A persimmon Honda Fit is stopped ahead of me. An orange sign for FIREWORKS is planted in the ground to my right, its black arrow pointing left. The Fit – same shape, different color – turns left in response to a green light and so do I.
Two natural things of interest emerged last week: raspberries and a raccoon. This morning, herons and pathlings supply more food for thought. Starving artist is fed by hungry writer, driven to walk.
Pick of the Litter almost didn’t make the cut. I disregard the purple silly strand at first, but when I do pick it up, the discovery that it is shaped like a bunch of bananas makes me feel happy. A bunch of bananas! half a mile from staring point A!
( Before reaching this spot, there have been a set of turtle crossings and two dead amphibians: a tiny flat frog with flies after it and prone toad.)
A slender heron wades in the near side of the creek. The channel supplies a blast of cool overnight air that the sticky air will soon consume. It is as natural as the day is long.
Two groundhog holes are exposed right next to the path and some red raspberry brambles with burgeoning fruit come into view.
Raspberries ripen every June and July. This is no surprise. It is a miracle they return every year.
Their seasonality is refreshing. Sugary juices make them delicious, if your like the nutty crunch of seeds. Plucking them from their thorny branches requires a kind of careful dexterity.
At the barn seven miles from here, the wild black raspberries – which I prefer to wild red – ripen this time in June. Red raspberries develop a couple of weeks later. Berries in the morning are scrumptious.
A raccoon has been coming to the barn. It descends a wooden post inside the small bank barn like a fireman in a station house. A couple of plates of cat chow draw it down from the hayloft and it eats when the sun goes down and the lightning bugs glow.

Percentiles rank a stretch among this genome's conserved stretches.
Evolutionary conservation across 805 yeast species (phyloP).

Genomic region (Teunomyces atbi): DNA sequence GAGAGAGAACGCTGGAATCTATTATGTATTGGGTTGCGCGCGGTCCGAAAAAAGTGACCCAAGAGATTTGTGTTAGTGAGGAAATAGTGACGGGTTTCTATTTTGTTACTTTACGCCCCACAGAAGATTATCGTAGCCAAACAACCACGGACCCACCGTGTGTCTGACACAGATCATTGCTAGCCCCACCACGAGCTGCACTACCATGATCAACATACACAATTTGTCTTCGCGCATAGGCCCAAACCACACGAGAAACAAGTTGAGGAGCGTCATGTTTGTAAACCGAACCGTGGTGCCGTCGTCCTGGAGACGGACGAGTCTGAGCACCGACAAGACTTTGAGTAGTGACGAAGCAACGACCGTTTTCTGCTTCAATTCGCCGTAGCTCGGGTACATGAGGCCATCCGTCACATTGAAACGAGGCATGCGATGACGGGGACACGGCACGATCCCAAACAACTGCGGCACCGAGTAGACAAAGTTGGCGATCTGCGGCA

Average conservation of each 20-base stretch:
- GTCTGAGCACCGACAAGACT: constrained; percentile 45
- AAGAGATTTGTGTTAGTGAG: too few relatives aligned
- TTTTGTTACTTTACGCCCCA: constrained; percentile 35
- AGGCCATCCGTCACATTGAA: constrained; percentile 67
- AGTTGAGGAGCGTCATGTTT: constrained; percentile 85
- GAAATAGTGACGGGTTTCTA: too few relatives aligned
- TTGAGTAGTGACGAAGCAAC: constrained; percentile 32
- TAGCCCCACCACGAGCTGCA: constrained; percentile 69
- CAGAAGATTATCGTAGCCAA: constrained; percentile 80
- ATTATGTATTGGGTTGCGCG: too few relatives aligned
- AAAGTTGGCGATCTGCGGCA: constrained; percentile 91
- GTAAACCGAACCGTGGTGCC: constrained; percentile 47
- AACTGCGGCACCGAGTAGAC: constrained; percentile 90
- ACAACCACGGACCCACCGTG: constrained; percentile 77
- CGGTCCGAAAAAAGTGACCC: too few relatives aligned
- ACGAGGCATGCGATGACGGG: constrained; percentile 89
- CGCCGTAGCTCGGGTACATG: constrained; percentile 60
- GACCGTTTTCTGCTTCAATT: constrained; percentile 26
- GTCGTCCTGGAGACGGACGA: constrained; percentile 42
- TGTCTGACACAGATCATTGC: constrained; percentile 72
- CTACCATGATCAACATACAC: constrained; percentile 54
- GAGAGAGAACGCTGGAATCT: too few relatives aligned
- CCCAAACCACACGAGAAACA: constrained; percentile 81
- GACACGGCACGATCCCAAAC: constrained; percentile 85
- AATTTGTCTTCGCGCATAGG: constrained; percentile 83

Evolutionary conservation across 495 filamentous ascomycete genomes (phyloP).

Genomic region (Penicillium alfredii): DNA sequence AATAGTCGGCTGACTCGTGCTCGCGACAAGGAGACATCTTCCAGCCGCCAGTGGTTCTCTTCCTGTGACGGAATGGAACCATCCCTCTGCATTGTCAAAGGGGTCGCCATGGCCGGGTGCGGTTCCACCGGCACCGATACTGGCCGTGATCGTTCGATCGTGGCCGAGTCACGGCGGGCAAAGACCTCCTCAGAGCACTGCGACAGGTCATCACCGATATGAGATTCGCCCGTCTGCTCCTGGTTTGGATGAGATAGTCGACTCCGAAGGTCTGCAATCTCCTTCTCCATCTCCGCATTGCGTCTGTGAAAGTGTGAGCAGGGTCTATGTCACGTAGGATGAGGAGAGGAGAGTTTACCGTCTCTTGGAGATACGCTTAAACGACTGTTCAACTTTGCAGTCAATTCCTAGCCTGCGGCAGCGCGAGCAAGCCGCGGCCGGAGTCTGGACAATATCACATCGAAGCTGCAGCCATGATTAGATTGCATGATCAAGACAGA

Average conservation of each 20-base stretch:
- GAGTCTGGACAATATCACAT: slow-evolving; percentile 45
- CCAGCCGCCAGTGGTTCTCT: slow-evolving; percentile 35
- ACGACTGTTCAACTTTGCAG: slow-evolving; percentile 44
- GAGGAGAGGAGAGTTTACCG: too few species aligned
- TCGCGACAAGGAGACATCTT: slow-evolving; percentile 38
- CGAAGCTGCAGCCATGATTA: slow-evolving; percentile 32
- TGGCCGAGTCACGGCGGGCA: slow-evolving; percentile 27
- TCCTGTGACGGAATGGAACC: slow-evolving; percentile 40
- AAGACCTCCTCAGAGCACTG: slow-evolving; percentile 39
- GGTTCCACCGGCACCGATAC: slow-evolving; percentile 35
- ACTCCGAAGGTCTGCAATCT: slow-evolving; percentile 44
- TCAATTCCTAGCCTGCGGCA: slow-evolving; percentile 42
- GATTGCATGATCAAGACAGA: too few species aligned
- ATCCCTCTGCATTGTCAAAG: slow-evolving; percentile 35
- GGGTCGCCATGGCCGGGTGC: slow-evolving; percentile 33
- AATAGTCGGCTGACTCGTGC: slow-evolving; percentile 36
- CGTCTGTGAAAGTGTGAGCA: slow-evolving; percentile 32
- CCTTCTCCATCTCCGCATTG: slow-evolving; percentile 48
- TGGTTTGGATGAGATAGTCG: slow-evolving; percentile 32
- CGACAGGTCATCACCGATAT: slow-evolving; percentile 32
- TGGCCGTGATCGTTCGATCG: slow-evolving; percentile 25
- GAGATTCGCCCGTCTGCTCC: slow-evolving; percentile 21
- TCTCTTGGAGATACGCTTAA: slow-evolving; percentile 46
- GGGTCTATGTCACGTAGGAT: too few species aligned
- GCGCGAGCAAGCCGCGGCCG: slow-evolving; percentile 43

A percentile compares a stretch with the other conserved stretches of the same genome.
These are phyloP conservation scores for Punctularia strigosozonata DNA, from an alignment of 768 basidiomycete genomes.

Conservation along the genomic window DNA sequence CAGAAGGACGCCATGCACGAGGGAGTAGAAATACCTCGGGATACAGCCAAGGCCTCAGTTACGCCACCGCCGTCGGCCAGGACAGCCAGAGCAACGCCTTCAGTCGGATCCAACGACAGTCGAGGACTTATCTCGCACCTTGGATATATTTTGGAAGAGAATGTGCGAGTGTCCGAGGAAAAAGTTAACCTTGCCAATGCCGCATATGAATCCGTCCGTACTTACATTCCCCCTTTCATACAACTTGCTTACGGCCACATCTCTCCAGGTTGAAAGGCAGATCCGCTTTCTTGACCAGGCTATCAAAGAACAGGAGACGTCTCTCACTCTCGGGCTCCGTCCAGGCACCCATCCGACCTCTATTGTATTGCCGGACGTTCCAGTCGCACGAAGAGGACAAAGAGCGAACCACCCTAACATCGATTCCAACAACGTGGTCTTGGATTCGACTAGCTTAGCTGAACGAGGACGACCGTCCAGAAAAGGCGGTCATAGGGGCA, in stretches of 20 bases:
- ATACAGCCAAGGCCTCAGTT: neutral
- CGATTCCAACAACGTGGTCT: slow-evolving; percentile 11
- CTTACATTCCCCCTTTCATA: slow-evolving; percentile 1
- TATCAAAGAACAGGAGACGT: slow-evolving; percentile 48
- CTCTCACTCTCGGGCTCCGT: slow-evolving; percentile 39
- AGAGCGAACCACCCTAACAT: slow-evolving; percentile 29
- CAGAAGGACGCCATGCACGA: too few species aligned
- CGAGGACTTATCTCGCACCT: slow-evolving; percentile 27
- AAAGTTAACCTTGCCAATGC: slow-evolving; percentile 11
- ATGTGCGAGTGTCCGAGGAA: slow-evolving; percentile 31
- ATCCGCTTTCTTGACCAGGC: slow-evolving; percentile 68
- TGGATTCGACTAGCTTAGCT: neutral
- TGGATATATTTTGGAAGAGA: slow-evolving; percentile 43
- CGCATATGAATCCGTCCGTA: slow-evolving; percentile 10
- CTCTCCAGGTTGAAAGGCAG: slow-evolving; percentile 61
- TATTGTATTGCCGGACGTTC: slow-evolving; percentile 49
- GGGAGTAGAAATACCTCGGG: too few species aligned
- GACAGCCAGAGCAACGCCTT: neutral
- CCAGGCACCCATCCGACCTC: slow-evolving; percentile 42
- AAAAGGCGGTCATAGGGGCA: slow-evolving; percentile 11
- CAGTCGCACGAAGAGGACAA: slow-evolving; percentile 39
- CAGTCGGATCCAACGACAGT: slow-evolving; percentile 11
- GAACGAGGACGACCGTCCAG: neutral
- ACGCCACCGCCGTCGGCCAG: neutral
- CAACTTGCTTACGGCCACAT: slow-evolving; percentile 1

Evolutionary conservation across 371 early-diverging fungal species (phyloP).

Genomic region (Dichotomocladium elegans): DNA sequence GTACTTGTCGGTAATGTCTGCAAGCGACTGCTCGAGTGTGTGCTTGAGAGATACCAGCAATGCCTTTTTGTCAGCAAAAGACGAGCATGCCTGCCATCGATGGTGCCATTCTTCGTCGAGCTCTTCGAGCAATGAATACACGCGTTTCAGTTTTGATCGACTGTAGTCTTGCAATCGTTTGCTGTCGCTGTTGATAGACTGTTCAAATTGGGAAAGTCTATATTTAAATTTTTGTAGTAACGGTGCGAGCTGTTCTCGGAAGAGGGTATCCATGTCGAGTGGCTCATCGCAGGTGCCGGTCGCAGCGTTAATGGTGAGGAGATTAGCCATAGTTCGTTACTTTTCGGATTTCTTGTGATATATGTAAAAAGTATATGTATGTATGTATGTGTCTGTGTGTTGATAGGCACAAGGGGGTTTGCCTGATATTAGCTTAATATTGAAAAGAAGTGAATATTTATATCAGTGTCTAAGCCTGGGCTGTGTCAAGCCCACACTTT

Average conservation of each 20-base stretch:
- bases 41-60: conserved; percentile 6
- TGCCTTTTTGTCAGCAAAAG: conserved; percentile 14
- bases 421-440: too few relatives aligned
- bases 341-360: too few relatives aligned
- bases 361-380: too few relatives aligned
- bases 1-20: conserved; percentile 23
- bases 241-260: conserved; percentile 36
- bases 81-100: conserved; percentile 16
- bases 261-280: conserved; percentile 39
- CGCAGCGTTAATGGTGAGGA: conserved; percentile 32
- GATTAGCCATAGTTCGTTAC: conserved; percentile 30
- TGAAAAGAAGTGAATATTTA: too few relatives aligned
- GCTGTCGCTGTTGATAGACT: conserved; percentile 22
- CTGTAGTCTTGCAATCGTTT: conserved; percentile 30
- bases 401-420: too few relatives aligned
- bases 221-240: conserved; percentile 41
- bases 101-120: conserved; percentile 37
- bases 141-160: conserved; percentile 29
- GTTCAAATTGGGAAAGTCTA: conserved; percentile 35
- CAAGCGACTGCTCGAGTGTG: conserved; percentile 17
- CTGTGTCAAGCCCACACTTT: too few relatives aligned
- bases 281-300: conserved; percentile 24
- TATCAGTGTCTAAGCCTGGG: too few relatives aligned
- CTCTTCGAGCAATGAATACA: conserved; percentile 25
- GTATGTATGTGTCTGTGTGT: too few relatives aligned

It stares at me staring at it. Its name could be Rocky or Bandit or Barny, and it really does use its paws like hands to scoop the food to its mouth. Different books report raccoons are fastidious and clean. It is cute and clever, but like all wild things with teeth and claws, it is to be regarded with cautious friendliness and respected with a pinch of wariness. Same with the woodchucks along the trail. Fierce incisors are rooted in outward plainness, like a geode with protruding crystals.
In the second mile, the second heron stands on a large rock in the creek, far side, like a stately butler on duty or a gentleman in morning grey tails. It looks so proud I wonder it doesn’t have a tray of after dinner drinks or hors d oeuvres.
If you add the letter “T” to the word “heron” and rearrange the letters, you would have a throne. Ergo, the heron is a regal bird.
On the way back, I pick up the bunch of bananas where I left it beside a tree. Someone had left a white plastic spoon on the screenings on the path – this pointed to the spot like a compass needle — just to remind me. I picked up the spoon to take back to a trash can.
When I pass the dead toad for the second time, I think it should be placed off the beaten track. The spoon comes in handy for this operation. The toad looks better in the brown leaves of last autumn, still overloooking the water in its final resting place, with its hind legs neat and symmetrical and its head propped up by bent elbows and hands.
The parking lot area is brightened by a visiting family. Father stands away from the action, mother too. Three children, toddler to ten, play in the grass. A girl poses, then a boy hams for the camera being held by a young woman lying prone in the grass. , with not a usual flimsy folding lawn chair, but a real living room arm chair, with a yellow orange cushion and a real wood frame. The mother enthtroned, Three children toddler to ten play. A girl poses and a boy hams for the camera held by a young woman lying prone on the grass, facing downhill and on a gentle slop. Her elbows are bent from the ground and hold a camera with hefty looking lens.her knees bend and she moves her lower legs with their summer tan calves. The mother is seated. She occupies no lawn chair. She sits on a throne. It is a living room arm chair, with a thick cushion the color of a harvest yellow yam.
As I drive home I wonder if the stately heron on the rock has a button underneath to press so its joints move like a toy. Yesterday as change I got a ten dollar bill stamped with three purple fishes. That was a good catch.